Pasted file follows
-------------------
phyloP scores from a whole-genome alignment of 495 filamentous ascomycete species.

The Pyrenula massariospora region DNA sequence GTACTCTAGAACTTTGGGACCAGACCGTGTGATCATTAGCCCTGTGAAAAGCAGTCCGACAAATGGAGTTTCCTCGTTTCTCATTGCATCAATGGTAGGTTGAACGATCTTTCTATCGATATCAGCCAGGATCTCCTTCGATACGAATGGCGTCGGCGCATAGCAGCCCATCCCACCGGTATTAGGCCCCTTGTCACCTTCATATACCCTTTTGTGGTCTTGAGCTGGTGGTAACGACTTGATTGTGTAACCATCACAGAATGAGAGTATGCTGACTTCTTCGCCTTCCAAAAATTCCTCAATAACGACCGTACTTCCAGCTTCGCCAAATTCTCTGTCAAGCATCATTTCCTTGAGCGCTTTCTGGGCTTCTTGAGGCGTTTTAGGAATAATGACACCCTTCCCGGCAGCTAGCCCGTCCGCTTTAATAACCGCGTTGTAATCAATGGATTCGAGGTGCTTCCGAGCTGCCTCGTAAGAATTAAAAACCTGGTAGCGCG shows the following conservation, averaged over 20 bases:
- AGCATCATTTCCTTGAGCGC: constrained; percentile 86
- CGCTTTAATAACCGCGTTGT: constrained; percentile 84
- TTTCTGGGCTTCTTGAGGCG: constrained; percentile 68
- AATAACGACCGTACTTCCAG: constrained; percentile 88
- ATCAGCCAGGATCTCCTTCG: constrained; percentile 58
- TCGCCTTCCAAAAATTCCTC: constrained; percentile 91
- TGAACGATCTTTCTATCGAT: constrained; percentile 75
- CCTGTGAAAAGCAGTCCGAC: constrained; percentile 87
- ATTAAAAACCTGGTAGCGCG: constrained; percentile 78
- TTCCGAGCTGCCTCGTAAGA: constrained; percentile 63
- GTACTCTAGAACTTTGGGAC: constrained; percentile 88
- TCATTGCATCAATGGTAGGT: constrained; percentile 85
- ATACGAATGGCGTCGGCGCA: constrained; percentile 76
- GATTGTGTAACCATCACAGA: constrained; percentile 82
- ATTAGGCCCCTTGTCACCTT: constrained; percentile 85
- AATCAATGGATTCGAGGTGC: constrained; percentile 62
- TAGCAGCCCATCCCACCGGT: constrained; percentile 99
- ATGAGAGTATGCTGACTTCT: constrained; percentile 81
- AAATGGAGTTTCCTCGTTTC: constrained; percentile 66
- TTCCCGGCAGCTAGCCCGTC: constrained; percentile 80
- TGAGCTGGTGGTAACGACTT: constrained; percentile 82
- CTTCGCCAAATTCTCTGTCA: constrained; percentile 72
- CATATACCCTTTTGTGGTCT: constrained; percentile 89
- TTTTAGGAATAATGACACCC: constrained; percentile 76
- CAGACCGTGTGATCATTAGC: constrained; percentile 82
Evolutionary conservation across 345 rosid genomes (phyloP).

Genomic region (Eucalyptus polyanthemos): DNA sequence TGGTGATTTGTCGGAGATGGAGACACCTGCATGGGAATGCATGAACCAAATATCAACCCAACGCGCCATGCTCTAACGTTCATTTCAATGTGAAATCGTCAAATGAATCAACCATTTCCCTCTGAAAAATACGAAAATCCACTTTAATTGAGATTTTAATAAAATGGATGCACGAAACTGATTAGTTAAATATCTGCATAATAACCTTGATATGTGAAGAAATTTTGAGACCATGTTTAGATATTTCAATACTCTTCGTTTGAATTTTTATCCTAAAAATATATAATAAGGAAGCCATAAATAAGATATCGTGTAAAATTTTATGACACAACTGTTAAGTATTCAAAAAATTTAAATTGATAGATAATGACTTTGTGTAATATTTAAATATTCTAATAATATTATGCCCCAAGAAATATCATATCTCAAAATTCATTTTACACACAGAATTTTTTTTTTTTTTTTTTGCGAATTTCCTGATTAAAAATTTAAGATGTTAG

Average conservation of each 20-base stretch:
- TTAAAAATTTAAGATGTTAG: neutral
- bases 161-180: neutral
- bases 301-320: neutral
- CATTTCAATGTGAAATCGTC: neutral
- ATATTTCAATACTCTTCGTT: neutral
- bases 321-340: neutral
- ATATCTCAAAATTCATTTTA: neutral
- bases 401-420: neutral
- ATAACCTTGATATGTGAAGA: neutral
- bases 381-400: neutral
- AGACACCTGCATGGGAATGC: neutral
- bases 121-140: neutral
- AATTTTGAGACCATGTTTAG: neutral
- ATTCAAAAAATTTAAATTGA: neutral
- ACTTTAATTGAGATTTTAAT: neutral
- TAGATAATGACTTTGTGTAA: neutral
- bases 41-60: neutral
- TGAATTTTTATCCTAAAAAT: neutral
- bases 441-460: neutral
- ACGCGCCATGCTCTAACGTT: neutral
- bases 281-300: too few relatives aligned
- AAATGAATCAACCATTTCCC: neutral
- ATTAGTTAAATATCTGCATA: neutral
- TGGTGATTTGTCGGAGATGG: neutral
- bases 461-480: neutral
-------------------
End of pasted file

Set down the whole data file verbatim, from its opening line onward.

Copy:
phyloP scores from a whole-genome alignment of 495 filamentous ascomycete species.

The Pyrenula massariospora region DNA sequence GTACTCTAGAACTTTGGGACCAGACCGTGTGATCATTAGCCCTGTGAAAAGCAGTCCGACAAATGGAGTTTCCTCGTTTCTCATTGCATCAATGGTAGGTTGAACGATCTTTCTATCGATATCAGCCAGGATCTCCTTCGATACGAATGGCGTCGGCGCATAGCAGCCCATCCCACCGGTATTAGGCCCCTTGTCACCTTCATATACCCTTTTGTGGTCTTGAGCTGGTGGTAACGACTTGATTGTGTAACCATCACAGAATGAGAGTATGCTGACTTCTTCGCCTTCCAAAAATTCCTCAATAACGACCGTACTTCCAGCTTCGCCAAATTCTCTGTCAAGCATCATTTCCTTGAGCGCTTTCTGGGCTTCTTGAGGCGTTTTAGGAATAATGACACCCTTCCCGGCAGCTAGCCCGTCCGCTTTAATAACCGCGTTGTAATCAATGGATTCGAGGTGCTTCCGAGCTGCCTCGTAAGAATTAAAAACCTGGTAGCGCG shows the following conservation, averaged over 20 bases:
- AGCATCATTTCCTTGAGCGC: constrained; percentile 86
- CGCTTTAATAACCGCGTTGT: constrained; percentile 84
- TTTCTGGGCTTCTTGAGGCG: constrained; percentile 68
- AATAACGACCGTACTTCCAG: constrained; percentile 88
- ATCAGCCAGGATCTCCTTCG: constrained; percentile 58
- TCGCCTTCCAAAAATTCCTC: constrained; percentile 91
- TGAACGATCTTTCTATCGAT: constrained; percentile 75
- CCTGTGAAAAGCAGTCCGAC: constrained; percentile 87
- ATTAAAAACCTGGTAGCGCG: constrained; percentile 78
- TTCCGAGCTGCCTCGTAAGA: constrained; percentile 63
- GTACTCTAGAACTTTGGGAC: constrained; percentile 88
- TCATTGCATCAATGGTAGGT: constrained; percentile 85
- ATACGAATGGCGTCGGCGCA: constrained; percentile 76
- GATTGTGTAACCATCACAGA: constrained; percentile 82
- ATTAGGCCCCTTGTCACCTT: constrained; percentile 85
- AATCAATGGATTCGAGGTGC: constrained; percentile 62
- TAGCAGCCCATCCCACCGGT: constrained; percentile 99
- ATGAGAGTATGCTGACTTCT: constrained; percentile 81
- AAATGGAGTTTCCTCGTTTC: constrained; percentile 66
- TTCCCGGCAGCTAGCCCGTC: constrained; percentile 80
- TGAGCTGGTGGTAACGACTT: constrained; percentile 82
- CTTCGCCAAATTCTCTGTCA: constrained; percentile 72
- CATATACCCTTTTGTGGTCT: constrained; percentile 89
- TTTTAGGAATAATGACACCC: constrained; percentile 76
- CAGACCGTGTGATCATTAGC: constrained; percentile 82
Evolutionary conservation across 345 rosid genomes (phyloP).

Genomic region (Eucalyptus polyanthemos): DNA sequence TGGTGATTTGTCGGAGATGGAGACACCTGCATGGGAATGCATGAACCAAATATCAACCCAACGCGCCATGCTCTAACGTTCATTTCAATGTGAAATCGTCAAATGAATCAACCATTTCCCTCTGAAAAATACGAAAATCCACTTTAATTGAGATTTTAATAAAATGGATGCACGAAACTGATTAGTTAAATATCTGCATAATAACCTTGATATGTGAAGAAATTTTGAGACCATGTTTAGATATTTCAATACTCTTCGTTTGAATTTTTATCCTAAAAATATATAATAAGGAAGCCATAAATAAGATATCGTGTAAAATTTTATGACACAACTGTTAAGTATTCAAAAAATTTAAATTGATAGATAATGACTTTGTGTAATATTTAAATATTCTAATAATATTATGCCCCAAGAAATATCATATCTCAAAATTCATTTTACACACAGAATTTTTTTTTTTTTTTTTTGCGAATTTCCTGATTAAAAATTTAAGATGTTAG

Average conservation of each 20-base stretch:
- TTAAAAATTTAAGATGTTAG: neutral
- bases 161-180: neutral
- bases 301-320: neutral
- CATTTCAATGTGAAATCGTC: neutral
- ATATTTCAATACTCTTCGTT: neutral
- bases 321-340: neutral
- ATATCTCAAAATTCATTTTA: neutral
- bases 401-420: neutral
- ATAACCTTGATATGTGAAGA: neutral
- bases 381-400: neutral
- AGACACCTGCATGGGAATGC: neutral
- bases 121-140: neutral
- AATTTTGAGACCATGTTTAG: neutral
- ATTCAAAAAATTTAAATTGA: neutral
- ACTTTAATTGAGATTTTAAT: neutral
- TAGATAATGACTTTGTGTAA: neutral
- bases 41-60: neutral
- TGAATTTTTATCCTAAAAAT: neutral
- bases 441-460: neutral
- ACGCGCCATGCTCTAACGTT: neutral
- bases 281-300: too few relatives aligned
- AAATGAATCAACCATTTCCC: neutral
- ATTAGTTAAATATCTGCATA: neutral
- TGGTGATTTGTCGGAGATGG: neutral
- bases 461-480: neutral